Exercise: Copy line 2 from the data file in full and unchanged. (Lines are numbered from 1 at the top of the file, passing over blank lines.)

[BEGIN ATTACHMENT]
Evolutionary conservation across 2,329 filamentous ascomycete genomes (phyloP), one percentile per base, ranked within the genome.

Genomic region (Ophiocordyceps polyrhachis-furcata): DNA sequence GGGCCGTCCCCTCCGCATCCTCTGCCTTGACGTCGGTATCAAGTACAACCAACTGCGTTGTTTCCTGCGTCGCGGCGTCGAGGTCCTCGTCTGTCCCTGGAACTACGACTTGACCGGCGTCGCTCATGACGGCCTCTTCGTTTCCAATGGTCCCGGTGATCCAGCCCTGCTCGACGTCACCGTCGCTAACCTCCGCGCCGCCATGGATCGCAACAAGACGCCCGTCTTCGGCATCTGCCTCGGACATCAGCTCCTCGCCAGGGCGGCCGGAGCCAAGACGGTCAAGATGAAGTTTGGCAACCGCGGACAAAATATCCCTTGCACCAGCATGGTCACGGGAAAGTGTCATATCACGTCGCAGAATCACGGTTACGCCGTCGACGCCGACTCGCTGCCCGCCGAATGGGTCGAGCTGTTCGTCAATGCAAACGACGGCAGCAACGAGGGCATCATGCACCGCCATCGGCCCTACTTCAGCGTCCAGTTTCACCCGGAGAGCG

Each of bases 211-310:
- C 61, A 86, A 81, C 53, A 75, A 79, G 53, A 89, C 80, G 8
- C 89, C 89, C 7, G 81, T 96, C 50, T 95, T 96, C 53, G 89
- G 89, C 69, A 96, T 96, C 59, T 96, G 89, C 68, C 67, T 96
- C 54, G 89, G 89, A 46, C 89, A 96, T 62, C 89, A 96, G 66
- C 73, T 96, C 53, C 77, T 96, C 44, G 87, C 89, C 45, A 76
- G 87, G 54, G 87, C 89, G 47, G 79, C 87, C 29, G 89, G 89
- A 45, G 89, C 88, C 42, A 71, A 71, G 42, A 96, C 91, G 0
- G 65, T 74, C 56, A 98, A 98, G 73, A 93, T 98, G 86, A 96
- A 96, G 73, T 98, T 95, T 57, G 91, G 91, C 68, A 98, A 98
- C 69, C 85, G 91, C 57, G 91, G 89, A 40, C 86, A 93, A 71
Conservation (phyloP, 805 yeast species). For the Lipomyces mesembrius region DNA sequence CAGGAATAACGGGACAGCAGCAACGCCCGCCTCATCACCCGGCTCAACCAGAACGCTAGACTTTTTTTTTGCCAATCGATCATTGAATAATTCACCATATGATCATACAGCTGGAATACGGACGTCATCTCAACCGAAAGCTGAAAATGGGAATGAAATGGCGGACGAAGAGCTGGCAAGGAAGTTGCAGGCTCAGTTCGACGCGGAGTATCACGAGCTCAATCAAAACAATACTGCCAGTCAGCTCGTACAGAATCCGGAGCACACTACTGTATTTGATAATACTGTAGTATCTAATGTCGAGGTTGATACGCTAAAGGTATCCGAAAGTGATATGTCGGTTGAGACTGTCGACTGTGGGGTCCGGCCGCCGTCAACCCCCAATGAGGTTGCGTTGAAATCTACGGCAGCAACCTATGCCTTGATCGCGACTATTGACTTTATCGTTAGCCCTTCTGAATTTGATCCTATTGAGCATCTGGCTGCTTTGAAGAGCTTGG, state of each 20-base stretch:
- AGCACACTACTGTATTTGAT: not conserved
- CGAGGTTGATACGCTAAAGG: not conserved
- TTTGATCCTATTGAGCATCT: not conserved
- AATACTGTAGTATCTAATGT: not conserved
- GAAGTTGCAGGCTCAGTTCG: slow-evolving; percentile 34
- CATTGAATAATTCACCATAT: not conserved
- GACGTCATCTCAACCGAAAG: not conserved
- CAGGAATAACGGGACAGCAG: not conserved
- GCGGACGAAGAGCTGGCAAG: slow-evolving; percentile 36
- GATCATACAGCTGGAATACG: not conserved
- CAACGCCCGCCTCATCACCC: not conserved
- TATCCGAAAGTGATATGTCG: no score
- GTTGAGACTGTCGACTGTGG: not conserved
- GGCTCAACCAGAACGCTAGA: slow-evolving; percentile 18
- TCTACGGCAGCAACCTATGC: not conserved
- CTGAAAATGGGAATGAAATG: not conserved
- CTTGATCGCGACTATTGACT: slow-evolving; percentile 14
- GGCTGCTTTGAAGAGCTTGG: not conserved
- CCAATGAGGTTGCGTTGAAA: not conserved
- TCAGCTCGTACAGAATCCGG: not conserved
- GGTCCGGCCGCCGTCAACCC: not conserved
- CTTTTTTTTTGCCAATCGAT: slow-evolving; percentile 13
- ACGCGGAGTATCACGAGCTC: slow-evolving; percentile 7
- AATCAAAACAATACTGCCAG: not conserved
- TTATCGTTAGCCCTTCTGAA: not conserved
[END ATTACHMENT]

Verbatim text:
Genomic region (Ophiocordyceps polyrhachis-furcata): DNA sequence GGGCCGTCCCCTCCGCATCCTCTGCCTTGACGTCGGTATCAAGTACAACCAACTGCGTTGTTTCCTGCGTCGCGGCGTCGAGGTCCTCGTCTGTCCCTGGAACTACGACTTGACCGGCGTCGCTCATGACGGCCTCTTCGTTTCCAATGGTCCCGGTGATCCAGCCCTGCTCGACGTCACCGTCGCTAACCTCCGCGCCGCCATGGATCGCAACAAGACGCCCGTCTTCGGCATCTGCCTCGGACATCAGCTCCTCGCCAGGGCGGCCGGAGCCAAGACGGTCAAGATGAAGTTTGGCAACCGCGGACAAAATATCCCTTGCACCAGCATGGTCACGGGAAAGTGTCATATCACGTCGCAGAATCACGGTTACGCCGTCGACGCCGACTCGCTGCCCGCCGAATGGGTCGAGCTGTTCGTCAATGCAAACGACGGCAGCAACGAGGGCATCATGCACCGCCATCGGCCCTACTTCAGCGTCCAGTTTCACCCGGAGAGCG